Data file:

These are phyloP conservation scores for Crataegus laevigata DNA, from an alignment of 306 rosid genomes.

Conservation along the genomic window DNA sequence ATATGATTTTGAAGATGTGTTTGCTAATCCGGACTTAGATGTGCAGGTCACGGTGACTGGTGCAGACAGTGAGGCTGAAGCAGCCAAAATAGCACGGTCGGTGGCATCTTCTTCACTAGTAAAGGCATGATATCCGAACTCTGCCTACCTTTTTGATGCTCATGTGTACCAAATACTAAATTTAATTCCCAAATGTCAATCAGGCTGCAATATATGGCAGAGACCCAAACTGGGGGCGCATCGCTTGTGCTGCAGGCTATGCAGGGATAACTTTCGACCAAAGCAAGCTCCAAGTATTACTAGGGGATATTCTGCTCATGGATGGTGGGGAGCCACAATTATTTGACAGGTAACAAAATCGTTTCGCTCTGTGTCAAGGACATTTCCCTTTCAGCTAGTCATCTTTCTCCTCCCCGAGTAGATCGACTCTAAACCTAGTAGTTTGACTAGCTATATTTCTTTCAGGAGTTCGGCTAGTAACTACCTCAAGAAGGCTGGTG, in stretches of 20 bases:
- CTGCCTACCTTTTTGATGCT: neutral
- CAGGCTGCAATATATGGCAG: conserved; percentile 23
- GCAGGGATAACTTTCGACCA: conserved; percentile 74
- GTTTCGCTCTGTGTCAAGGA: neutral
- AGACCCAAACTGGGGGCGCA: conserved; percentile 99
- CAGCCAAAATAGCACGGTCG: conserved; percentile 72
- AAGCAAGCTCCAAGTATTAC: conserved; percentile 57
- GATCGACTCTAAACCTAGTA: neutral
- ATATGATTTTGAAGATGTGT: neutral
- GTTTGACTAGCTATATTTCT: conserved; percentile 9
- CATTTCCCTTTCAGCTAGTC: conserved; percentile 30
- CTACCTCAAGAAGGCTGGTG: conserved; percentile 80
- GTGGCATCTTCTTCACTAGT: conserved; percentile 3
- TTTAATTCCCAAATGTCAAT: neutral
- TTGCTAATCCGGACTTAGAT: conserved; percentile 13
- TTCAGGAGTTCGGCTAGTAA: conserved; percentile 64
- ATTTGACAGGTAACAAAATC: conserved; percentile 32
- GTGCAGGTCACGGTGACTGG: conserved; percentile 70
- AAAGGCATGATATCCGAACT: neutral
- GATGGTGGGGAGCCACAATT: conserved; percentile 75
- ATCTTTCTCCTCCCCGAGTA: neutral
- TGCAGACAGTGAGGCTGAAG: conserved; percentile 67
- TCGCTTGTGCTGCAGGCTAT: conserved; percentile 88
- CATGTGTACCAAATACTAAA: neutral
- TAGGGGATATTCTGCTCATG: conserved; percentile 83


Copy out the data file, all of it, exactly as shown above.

These are phyloP conservation scores for Crataegus laevigata DNA, from an alignment of 306 rosid genomes.

Conservation along the genomic window DNA sequence ATATGATTTTGAAGATGTGTTTGCTAATCCGGACTTAGATGTGCAGGTCACGGTGACTGGTGCAGACAGTGAGGCTGAAGCAGCCAAAATAGCACGGTCGGTGGCATCTTCTTCACTAGTAAAGGCATGATATCCGAACTCTGCCTACCTTTTTGATGCTCATGTGTACCAAATACTAAATTTAATTCCCAAATGTCAATCAGGCTGCAATATATGGCAGAGACCCAAACTGGGGGCGCATCGCTTGTGCTGCAGGCTATGCAGGGATAACTTTCGACCAAAGCAAGCTCCAAGTATTACTAGGGGATATTCTGCTCATGGATGGTGGGGAGCCACAATTATTTGACAGGTAACAAAATCGTTTCGCTCTGTGTCAAGGACATTTCCCTTTCAGCTAGTCATCTTTCTCCTCCCCGAGTAGATCGACTCTAAACCTAGTAGTTTGACTAGCTATATTTCTTTCAGGAGTTCGGCTAGTAACTACCTCAAGAAGGCTGGTG, in stretches of 20 bases:
- CTGCCTACCTTTTTGATGCT: neutral
- CAGGCTGCAATATATGGCAG: conserved; percentile 23
- GCAGGGATAACTTTCGACCA: conserved; percentile 74
- GTTTCGCTCTGTGTCAAGGA: neutral
- AGACCCAAACTGGGGGCGCA: conserved; percentile 99
- CAGCCAAAATAGCACGGTCG: conserved; percentile 72
- AAGCAAGCTCCAAGTATTAC: conserved; percentile 57
- GATCGACTCTAAACCTAGTA: neutral
- ATATGATTTTGAAGATGTGT: neutral
- GTTTGACTAGCTATATTTCT: conserved; percentile 9
- CATTTCCCTTTCAGCTAGTC: conserved; percentile 30
- CTACCTCAAGAAGGCTGGTG: conserved; percentile 80
- GTGGCATCTTCTTCACTAGT: conserved; percentile 3
- TTTAATTCCCAAATGTCAAT: neutral
- TTGCTAATCCGGACTTAGAT: conserved; percentile 13
- TTCAGGAGTTCGGCTAGTAA: conserved; percentile 64
- ATTTGACAGGTAACAAAATC: conserved; percentile 32
- GTGCAGGTCACGGTGACTGG: conserved; percentile 70
- AAAGGCATGATATCCGAACT: neutral
- GATGGTGGGGAGCCACAATT: conserved; percentile 75
- ATCTTTCTCCTCCCCGAGTA: neutral
- TGCAGACAGTGAGGCTGAAG: conserved; percentile 67
- TCGCTTGTGCTGCAGGCTAT: conserved; percentile 88
- CATGTGTACCAAATACTAAA: neutral
- TAGGGGATATTCTGCTCATG: conserved; percentile 83